BlackBerry faces bad PR by failing to go public with BadAlloc vulnerability

BlackBerry faces bad PR by failing to go public with BadAlloc vulnerability

Although the company informed its OEM customers of the vulnerability, users of IoT devices running its QNX OS were potentially kept in the dark.

Credit: BlackBerry

Anyone who has ever traveled knows that bedbugs are the kiss of death for a hotel, and possibly the franchise, as no one likes to get bit. BlackBerry is hoping the analogy doesn’t transfer to the bugs found in its QNX embedded operating system. The company opted to quietly handle the vulnerability with its partners, apparently hoping the public wouldn’t get a whiff of the bad news.

It is hard to believe that BlackBerry’s legal, PR, and marketing teams would choose this approach given the millions of consumers in the vehicle, medical, infrastructure world who might be bitten. Putting security of one’s customers behind one’s public face is wrong, and frankly, it stinks to high heaven.

Let’s dig in.

The BadAlloc vulnerability

In late April 2021, Microsoft researchers revealed the BadAlloc bug was affecting a wide range of IoT devices and vendors. Microsoft characterised the vulnerability as potentially allowing an attacker to perform a denial of service or execute arbitrary code. Many vendors took the advisory on board and by May 2021 were mitigating and messaging how the vulnerability may impact customers and the pathway to remediation.

Though BlackBerry’s OS was installed across a multitude of industries, including critical infrastructure, the US federal government, automotive, industrial controls and medical devices, the company seemed to think this gale wind wasn’t going to affect its sails. They remained silent.

US pressured BlackBerry to go public

BlackBerry rolled out its advisory on August 17, 2021. That advisory stepped right through the fact that the vulnerability discovered in April was being revealed in August. It did, however, note that if those using the QNX do not mitigate the threat with the provided patches that there “are no known workarounds for this vulnerability.”

It isn’t known how much pressure it took to get BlackBerry to reveal that QNX was affected, as suspected in April, by the US Cybersecurity and Infrastructure Security Agency (CISA). Multiple media outlets report that CISA was unrelenting in its efforts to have BlackBerry publicly reveal the vulnerability and not simply inform their partners who were imbedding the OS into products.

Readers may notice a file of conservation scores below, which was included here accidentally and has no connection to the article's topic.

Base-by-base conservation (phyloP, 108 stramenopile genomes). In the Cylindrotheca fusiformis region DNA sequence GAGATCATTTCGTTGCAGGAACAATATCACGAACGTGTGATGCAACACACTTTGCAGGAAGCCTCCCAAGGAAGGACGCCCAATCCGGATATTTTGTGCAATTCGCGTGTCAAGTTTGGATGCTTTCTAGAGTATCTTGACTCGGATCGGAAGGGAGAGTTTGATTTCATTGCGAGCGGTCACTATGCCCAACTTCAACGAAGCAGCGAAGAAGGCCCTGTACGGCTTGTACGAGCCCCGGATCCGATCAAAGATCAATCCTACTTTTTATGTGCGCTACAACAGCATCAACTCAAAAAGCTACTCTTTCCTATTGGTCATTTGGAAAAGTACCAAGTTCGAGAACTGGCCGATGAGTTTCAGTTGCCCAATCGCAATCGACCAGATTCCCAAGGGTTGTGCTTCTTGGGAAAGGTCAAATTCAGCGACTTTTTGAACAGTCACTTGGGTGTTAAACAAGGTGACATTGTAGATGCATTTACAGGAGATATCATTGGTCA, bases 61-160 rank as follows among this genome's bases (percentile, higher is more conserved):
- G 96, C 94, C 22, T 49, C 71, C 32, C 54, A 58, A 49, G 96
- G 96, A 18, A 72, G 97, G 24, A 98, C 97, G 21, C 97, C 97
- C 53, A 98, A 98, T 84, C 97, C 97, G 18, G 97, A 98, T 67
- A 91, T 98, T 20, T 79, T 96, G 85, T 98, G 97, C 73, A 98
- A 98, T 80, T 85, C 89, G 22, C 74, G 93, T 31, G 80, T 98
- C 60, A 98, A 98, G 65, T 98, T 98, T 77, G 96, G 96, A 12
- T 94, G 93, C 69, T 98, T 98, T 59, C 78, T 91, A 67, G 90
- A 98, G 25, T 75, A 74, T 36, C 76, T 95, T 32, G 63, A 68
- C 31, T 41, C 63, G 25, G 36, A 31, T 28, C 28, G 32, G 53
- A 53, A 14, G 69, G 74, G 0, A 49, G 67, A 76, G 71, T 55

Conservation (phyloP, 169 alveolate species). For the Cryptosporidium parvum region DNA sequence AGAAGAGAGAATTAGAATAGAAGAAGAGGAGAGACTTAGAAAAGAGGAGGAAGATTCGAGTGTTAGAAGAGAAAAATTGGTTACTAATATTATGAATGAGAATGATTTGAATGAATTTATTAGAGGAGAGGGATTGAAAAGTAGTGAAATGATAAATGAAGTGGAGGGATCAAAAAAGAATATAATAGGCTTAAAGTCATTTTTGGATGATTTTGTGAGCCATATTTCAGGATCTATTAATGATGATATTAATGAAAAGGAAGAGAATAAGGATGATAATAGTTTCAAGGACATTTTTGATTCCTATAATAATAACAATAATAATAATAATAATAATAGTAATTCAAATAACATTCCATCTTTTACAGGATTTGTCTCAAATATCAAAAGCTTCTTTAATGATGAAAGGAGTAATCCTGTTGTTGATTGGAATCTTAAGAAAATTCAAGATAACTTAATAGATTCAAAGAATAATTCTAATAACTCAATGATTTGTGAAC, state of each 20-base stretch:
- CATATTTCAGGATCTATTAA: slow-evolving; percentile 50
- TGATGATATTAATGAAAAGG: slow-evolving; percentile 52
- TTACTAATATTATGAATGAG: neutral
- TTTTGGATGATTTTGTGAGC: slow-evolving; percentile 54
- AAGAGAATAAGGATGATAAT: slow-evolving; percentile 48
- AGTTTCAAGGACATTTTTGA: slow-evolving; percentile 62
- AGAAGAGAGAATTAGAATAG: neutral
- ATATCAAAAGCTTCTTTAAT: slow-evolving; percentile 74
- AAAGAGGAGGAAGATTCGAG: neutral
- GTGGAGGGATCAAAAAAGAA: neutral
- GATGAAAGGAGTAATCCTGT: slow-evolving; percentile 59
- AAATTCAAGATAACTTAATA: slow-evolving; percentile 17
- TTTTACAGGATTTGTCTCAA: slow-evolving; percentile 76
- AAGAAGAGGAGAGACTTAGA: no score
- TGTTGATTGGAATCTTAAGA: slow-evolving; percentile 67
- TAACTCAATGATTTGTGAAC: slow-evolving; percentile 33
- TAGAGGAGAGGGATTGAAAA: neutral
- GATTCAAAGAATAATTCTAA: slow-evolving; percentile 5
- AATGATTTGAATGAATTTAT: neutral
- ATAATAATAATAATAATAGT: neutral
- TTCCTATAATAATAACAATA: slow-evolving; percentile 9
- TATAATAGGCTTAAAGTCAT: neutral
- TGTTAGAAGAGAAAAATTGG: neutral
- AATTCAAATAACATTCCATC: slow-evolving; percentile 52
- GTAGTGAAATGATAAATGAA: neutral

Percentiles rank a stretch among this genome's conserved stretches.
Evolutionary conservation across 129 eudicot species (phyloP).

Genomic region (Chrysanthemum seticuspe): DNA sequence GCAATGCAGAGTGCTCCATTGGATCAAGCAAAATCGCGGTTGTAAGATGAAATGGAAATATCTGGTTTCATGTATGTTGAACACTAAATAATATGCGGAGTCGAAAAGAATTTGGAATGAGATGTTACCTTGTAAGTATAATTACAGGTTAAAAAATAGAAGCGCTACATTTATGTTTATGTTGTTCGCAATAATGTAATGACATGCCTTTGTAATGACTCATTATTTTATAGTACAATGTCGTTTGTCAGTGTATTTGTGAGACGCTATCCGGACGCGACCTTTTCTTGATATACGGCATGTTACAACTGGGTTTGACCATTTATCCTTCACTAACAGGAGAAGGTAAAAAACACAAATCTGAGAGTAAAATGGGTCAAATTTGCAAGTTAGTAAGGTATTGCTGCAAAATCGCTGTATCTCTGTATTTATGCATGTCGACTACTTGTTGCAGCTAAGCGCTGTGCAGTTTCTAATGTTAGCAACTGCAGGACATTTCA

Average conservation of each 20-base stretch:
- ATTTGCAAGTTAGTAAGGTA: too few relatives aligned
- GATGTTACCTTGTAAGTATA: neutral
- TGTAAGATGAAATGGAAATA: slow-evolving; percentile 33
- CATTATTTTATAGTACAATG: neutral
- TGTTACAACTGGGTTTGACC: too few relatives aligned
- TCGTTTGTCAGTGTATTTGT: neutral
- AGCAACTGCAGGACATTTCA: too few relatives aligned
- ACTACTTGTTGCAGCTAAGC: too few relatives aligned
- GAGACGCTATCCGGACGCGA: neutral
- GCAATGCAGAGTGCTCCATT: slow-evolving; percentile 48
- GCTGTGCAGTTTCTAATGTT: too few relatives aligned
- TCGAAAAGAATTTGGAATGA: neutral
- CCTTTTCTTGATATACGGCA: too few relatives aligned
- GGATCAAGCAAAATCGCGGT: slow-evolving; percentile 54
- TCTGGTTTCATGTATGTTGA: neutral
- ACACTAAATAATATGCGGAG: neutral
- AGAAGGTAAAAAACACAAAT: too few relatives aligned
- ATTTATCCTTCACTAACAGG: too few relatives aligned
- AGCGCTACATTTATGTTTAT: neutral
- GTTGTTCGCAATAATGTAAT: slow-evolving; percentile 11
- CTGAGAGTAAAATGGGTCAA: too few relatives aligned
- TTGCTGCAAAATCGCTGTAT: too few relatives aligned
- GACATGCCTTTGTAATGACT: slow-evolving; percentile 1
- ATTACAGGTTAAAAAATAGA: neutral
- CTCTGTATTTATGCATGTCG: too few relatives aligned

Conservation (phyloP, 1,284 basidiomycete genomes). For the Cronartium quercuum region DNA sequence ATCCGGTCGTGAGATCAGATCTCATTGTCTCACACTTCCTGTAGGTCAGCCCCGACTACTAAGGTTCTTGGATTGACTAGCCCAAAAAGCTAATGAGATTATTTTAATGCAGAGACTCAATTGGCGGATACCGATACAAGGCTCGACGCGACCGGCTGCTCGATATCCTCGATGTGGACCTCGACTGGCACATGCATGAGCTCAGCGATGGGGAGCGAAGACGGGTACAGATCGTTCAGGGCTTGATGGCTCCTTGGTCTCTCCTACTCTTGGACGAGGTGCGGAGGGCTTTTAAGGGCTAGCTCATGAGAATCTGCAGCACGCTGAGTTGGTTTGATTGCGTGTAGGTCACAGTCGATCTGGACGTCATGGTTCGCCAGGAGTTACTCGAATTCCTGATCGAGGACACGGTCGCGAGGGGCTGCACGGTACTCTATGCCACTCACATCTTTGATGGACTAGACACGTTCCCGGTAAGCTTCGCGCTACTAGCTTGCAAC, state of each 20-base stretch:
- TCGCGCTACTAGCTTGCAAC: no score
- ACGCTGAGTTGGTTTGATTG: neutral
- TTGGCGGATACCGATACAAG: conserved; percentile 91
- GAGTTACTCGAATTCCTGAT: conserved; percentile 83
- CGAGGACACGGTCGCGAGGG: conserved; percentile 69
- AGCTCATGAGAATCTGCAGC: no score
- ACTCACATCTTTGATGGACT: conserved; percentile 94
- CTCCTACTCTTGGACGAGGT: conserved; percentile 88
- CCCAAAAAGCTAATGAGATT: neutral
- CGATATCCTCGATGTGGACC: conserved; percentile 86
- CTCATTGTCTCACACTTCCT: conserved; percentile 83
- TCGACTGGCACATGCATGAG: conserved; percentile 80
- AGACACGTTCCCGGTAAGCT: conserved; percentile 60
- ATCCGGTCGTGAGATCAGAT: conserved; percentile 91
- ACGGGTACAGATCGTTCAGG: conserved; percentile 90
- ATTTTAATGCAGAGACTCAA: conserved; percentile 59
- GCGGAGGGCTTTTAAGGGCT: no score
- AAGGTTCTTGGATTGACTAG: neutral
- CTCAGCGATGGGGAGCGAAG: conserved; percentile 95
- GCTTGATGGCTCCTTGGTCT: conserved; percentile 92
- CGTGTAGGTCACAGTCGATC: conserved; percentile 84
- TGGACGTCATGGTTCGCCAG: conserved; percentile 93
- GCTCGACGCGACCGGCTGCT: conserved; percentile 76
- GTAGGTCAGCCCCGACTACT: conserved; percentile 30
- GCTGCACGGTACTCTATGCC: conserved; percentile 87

BlackBerry argued, according to Politico, that it had no visibility into how its customers were using its product. Indeed, the company insisted it keeps “lists of our customers and have actively communicated to those customers regarding this issue. Software patching communications occur directly to our customers.”

Following the release of the BlackBerry advisory, CISA issued its own advisory and duly highlighted the need to mitigate across government agencies and the nation’s critical infrastructure companies, to include those involved with the US Coast Guard and the US Nuclear Regulatory Commission; both entities put out their own advisories to affected entities within their domain.

The unpatched vulnerability was not only affecting industrial controls and automotive applications, it was also affecting a plethora of medical devices. The Food and Drug Administration issued its own advisory, again, once BlackBerry had owned up, and emphasised how the vulnerability may “introduce risk for certain medical devices and drug manufacturing equipment.” What was clear from the FDA advisory is the scope of the exposure caused by BlackBerry’s QNX vulnerability is unknown. The FDA has urged those impacted to contact the FDA at once and identify product equipment and systems that have been deemed vulnerable.

Both CISA and the FDA were quick to note there have not been any confirmed adverse events associated with the BlackBerry vulnerability.

Did BlackBerry dodge a bullet?

Regardless of whether BlackBerry dodged the bullet of having the vulnerability exploited while they sorted their public-facing verbiage, the bottom line is the Canadian company took its time and needed prodding by the US government to do the right thing. They now face a shellacking in the court of public opinion. What remains to be seen is if the FDA will weigh in with fines and other administrative actions given the vulnerability left unpatched or mitigated devices within the healthcare sector.

It is unknown if input will be coming from other federal agencies/departments given BlackBerry’s recent announcement that it was integrating its technologies into vehicles with California’s “Car IQ” where the vehicle will essentially function as an electronic wallet.

The take-away for all CISOs is obvious: Manufacturers and consumers both want to know that when a vulnerability is discovered by the companies they trust, that trusted entity will let them know about vulnerabilities in a timely and forthright manner. Once trust is broken it is hard to repair and the adage “one aw-shucks wipes out a hundred atta-boys” applies.

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